Client Due Diligence Summary


Client due diligence is at the heart of the 2007 Regulations. As can be seen it has various elements;

  • Risk assessment of all clients
  • Identification of clients
  • Identification of beneficial owners
  • Verification procedures
  • Knowing your client and knowing their business requirements
    Ongoing monitoring  including scrutiny of transactions and where necessary the source of funds, and
  • Ensuring documents data or information is kept up to date.

It is not just of the start of the relationship but for the length of it and then retaining your records for a further five years from the date of cessation of that client relationship. Retaining details of our permanent files, the identity and verification details of that client and our internal and external suspicious activity reports are a crucial part of our obligations under PoCA and ML Regulations 2007.

It is this information that may help financial investigators if they need to make an investigation into the proceedings of one of our clients. It helps demonstrate to those financial investigators that we have been used in any offence that may have been committed, unknowingly and unwittingly.  It is a core part of our defence of committing a money laundering offence when we may not have spotted any suspicious activity to report as a firm to report. What we did was to that of a ‘reasonable standard’.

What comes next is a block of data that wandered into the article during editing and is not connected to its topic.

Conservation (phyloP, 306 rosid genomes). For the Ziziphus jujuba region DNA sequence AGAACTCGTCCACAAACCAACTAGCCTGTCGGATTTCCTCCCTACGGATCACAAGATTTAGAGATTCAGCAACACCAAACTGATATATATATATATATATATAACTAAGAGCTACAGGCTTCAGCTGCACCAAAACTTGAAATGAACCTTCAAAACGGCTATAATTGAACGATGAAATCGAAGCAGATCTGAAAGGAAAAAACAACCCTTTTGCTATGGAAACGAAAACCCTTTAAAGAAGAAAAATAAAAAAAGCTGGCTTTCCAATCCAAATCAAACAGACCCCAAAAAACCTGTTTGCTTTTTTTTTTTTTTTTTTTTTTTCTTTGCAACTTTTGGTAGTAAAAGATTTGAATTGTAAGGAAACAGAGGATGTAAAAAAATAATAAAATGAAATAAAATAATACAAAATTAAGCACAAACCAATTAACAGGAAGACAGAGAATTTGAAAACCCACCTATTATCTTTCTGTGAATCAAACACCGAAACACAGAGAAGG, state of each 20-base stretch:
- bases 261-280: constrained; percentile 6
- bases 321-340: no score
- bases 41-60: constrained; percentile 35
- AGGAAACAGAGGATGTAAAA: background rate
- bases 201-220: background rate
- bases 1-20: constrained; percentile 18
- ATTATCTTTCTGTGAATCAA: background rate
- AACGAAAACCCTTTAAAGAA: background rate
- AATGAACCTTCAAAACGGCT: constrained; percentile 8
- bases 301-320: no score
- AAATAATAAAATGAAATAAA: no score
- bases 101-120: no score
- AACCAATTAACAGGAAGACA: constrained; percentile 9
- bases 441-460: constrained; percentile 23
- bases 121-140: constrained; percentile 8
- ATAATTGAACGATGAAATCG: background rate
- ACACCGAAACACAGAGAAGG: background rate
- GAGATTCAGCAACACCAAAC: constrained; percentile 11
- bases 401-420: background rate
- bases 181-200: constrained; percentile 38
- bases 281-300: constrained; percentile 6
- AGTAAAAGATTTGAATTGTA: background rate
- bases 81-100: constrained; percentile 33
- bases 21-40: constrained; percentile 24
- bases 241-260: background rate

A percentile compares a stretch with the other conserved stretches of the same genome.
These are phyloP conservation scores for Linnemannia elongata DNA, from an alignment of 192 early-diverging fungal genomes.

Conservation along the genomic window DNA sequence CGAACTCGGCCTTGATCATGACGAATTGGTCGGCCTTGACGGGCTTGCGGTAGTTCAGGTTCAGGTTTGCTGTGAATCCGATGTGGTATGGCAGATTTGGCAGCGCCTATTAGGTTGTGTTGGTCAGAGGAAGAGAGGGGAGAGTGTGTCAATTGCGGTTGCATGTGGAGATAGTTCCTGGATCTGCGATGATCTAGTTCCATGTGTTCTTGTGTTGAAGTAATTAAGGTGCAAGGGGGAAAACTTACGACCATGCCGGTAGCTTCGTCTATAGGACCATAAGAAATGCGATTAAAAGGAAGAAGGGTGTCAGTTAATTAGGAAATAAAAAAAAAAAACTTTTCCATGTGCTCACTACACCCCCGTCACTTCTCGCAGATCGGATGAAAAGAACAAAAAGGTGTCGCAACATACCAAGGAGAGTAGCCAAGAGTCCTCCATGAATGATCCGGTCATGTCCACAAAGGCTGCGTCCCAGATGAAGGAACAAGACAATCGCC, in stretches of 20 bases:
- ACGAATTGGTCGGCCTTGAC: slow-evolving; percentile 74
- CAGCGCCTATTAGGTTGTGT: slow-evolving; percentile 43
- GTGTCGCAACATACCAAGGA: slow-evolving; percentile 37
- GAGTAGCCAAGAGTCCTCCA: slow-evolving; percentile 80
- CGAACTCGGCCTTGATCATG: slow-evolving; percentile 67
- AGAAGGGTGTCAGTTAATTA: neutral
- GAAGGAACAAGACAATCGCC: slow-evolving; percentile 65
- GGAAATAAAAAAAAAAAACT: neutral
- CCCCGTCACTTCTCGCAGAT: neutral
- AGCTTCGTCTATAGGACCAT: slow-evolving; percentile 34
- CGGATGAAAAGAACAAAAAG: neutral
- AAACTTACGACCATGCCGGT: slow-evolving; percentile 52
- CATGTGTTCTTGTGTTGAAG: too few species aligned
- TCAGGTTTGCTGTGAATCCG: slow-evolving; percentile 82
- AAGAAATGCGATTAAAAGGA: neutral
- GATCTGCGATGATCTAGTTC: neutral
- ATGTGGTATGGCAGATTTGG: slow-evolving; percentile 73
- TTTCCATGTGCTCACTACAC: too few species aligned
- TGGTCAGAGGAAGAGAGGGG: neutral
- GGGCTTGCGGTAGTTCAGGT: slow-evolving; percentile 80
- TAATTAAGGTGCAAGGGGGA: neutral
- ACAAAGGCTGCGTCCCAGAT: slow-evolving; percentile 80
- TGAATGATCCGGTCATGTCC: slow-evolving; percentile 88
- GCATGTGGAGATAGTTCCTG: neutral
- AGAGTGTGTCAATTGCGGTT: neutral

‘Knowing Your Client’ (KYC) then, is the backbone of the client due diligence procedures. KYC starts with the initial background enquiries of the client in the account opening procedures. It is usually this KYC information which when used in risk assessment will dictate the amount of client due diligence to be undertaken and the level of control and responsibility that will be attached to that client by the firm. KYC continues for the length of the relationship helping assess changes in circumstance.
Robust client due diligence procedures can help in ‘harm reduction’ and mitigating the risks to the firm and its staff from the risks posed by the money launderer and those who finance terrorism.

Section 8: Self assessment. This section is far simpler than it at first seems and centres largely on common sense.

  1. Do you know what the basic elements of identity for AML purposes are?
  2. Do you understand why new customers should be identified?
  3. Do you know the three main methods criminals use to disguise their identities?